allegation is false and malicious. I don't even have a tractor at my farm so
when I want to till the land I actually hire," he said.

"I don't even understand why people drag me into Kondozi issues. The farm
was given to Arda and they should be in a position to tell you where the
equipment is," Mushowe said.

Manicaland provincial chairman Mike Madiro dismissed the allegations as a
political gimmick aimed at discrediting his executive.

"There is no truth in those claims," Madiro said. "If there are individual
members who could have taken some of the equipment they should be named and
allow the law to take its course."

Madiro said there was no member of his executive who took anything from
Back to the Top
Back to Index

Zim Independent

War vets 'see through' evictions plot
Loughty Dube
AS evictions of newly-resettled farmers intensify countrywide, war veterans
have charged that senior Zanu PF officials are targeting former combatants
to stop them from campaigning for their colleagues who want to contest in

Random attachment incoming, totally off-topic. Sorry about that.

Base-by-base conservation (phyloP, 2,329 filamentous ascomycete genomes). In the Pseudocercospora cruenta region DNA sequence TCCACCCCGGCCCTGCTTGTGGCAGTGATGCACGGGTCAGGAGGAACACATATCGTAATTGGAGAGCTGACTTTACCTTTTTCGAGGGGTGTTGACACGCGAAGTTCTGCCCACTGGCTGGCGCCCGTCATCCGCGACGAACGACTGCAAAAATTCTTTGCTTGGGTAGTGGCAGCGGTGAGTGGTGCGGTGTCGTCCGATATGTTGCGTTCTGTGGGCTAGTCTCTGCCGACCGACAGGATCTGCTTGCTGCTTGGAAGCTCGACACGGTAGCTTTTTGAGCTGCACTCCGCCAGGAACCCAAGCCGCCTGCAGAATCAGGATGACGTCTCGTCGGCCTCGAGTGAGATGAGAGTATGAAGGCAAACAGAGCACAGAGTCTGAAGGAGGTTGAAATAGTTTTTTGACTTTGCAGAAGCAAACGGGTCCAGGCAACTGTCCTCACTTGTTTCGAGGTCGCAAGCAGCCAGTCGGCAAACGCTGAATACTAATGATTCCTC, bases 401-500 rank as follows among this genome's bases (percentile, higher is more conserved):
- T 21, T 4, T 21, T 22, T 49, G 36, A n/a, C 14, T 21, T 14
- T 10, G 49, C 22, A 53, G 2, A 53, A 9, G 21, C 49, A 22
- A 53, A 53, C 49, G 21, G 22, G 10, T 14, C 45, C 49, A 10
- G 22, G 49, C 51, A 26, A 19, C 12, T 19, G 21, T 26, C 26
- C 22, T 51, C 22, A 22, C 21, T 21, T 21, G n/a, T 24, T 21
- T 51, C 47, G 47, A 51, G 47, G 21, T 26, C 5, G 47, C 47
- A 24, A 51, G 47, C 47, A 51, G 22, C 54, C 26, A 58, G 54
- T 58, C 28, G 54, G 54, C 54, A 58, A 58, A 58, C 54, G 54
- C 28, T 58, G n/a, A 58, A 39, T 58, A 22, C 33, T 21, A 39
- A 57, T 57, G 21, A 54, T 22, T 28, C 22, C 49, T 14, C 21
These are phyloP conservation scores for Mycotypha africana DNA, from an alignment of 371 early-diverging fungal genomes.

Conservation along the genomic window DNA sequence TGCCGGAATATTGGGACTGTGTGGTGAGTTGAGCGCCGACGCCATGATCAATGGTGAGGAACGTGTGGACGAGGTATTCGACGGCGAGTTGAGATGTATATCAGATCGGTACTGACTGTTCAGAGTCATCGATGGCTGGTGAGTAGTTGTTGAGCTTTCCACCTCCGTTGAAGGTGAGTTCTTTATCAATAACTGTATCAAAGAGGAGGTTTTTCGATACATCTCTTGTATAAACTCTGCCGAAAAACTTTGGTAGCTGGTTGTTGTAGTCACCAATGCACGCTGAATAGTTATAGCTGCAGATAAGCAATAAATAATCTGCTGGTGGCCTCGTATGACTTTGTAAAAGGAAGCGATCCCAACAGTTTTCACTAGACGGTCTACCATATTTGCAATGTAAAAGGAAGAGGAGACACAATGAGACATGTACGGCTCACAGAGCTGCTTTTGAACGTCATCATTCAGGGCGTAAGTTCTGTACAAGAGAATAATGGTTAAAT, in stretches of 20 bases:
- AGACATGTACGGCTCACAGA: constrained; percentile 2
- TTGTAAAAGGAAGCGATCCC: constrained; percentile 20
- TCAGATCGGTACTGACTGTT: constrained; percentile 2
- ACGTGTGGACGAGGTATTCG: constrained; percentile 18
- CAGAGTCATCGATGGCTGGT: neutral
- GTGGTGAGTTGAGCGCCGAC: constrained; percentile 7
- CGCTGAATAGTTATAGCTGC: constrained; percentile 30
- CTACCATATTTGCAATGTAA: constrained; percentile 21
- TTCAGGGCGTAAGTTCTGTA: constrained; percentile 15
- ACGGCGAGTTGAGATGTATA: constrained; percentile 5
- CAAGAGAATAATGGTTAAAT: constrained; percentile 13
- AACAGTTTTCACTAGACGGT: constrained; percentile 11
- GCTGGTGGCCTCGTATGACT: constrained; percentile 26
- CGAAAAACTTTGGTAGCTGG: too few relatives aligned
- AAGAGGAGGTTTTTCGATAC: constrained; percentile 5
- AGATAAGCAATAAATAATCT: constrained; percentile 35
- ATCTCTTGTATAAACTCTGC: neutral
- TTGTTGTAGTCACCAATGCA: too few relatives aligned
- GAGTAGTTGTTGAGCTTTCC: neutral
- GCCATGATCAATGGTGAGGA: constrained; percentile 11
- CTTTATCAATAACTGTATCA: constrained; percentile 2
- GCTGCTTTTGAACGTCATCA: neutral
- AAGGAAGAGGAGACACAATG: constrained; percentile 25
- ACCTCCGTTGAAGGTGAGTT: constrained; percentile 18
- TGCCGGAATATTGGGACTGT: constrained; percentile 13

party primary elections this month.

The latest evictions have seen hundreds of settlers, the majority of them
former freedom fighters, being forcibly driven off the land they occupied at
the height of the 2000 land invasions.

The Zimbabwe National Liberation War Veterans Association recently announced
that its members would challenge senior Zanu PF officials for positions in
the party in all constituencies in the primary elections.

War veterans chairman Jabulani Sibanda this week said the current spate of
evictions was aimed at stopping war veterans from contesting in the primary
elections and subsequently in next year's parliamentary election.

"If anyone is throwing war veterans out of farms just because they are
challenging them then those people should be prepared to throw 14 million